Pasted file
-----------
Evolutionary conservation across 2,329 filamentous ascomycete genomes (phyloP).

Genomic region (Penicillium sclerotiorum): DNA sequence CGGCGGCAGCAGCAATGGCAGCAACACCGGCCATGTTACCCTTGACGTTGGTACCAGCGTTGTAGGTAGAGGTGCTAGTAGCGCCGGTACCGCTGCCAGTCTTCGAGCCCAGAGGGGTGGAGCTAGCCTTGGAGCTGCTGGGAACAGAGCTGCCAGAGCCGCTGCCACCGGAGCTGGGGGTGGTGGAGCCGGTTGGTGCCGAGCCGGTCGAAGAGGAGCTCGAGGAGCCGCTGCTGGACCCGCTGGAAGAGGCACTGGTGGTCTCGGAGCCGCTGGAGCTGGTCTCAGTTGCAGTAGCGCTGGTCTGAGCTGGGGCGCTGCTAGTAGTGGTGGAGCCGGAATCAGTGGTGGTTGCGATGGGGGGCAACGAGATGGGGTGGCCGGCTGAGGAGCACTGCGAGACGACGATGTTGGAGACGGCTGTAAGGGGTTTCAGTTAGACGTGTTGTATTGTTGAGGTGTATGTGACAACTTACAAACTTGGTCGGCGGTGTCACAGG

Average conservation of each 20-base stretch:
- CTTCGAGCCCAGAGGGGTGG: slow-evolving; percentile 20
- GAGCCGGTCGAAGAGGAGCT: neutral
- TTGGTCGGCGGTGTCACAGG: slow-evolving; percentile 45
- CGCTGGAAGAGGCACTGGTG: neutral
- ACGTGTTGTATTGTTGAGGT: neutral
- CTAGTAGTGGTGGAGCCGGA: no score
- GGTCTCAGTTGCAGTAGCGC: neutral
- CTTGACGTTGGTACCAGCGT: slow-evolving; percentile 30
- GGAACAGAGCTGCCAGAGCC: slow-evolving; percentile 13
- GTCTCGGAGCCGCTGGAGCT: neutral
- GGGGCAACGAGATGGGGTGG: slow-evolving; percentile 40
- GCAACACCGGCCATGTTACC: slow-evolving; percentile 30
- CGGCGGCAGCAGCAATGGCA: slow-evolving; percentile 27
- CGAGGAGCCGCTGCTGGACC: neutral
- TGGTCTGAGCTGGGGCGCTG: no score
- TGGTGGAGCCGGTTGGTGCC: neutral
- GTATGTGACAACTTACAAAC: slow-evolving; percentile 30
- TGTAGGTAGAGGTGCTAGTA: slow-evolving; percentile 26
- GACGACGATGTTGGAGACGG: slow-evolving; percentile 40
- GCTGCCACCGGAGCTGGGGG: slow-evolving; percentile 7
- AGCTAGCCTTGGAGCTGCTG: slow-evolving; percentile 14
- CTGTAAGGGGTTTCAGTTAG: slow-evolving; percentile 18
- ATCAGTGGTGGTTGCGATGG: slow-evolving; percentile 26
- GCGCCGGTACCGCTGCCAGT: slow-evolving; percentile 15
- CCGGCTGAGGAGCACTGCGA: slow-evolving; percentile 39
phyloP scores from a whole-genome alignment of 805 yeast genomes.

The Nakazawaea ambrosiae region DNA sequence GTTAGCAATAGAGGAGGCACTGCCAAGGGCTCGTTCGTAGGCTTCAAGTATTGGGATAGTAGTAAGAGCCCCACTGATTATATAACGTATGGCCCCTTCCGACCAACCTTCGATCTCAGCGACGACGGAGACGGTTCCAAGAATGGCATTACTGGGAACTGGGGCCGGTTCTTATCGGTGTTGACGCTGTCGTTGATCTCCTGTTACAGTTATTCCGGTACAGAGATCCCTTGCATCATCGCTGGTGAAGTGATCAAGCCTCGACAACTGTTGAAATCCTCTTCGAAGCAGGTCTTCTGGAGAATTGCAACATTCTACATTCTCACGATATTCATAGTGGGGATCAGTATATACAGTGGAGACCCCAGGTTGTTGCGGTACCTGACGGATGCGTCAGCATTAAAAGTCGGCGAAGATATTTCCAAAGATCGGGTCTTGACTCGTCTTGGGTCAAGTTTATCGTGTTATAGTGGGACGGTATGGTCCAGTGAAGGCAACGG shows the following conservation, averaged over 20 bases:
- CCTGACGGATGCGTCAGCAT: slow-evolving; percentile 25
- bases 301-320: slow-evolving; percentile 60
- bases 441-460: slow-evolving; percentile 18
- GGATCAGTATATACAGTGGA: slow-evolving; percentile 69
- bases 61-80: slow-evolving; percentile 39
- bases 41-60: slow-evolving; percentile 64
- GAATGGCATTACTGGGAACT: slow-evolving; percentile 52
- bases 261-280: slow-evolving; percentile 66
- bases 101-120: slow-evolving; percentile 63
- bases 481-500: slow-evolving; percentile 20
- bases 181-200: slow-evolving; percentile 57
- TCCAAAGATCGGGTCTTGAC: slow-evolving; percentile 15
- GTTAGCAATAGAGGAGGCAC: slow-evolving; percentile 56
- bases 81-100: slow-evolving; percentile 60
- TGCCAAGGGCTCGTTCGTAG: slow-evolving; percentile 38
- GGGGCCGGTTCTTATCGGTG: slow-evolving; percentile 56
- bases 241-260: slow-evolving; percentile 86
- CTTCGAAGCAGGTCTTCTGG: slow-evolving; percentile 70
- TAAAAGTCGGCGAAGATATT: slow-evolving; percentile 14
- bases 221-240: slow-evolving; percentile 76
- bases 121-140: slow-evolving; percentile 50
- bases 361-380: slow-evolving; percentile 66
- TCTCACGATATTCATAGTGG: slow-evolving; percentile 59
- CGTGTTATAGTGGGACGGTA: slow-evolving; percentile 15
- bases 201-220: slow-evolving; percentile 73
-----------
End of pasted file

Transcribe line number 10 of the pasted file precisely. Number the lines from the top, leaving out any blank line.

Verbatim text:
- GGTCTCAGTTGCAGTAGCGC: neutral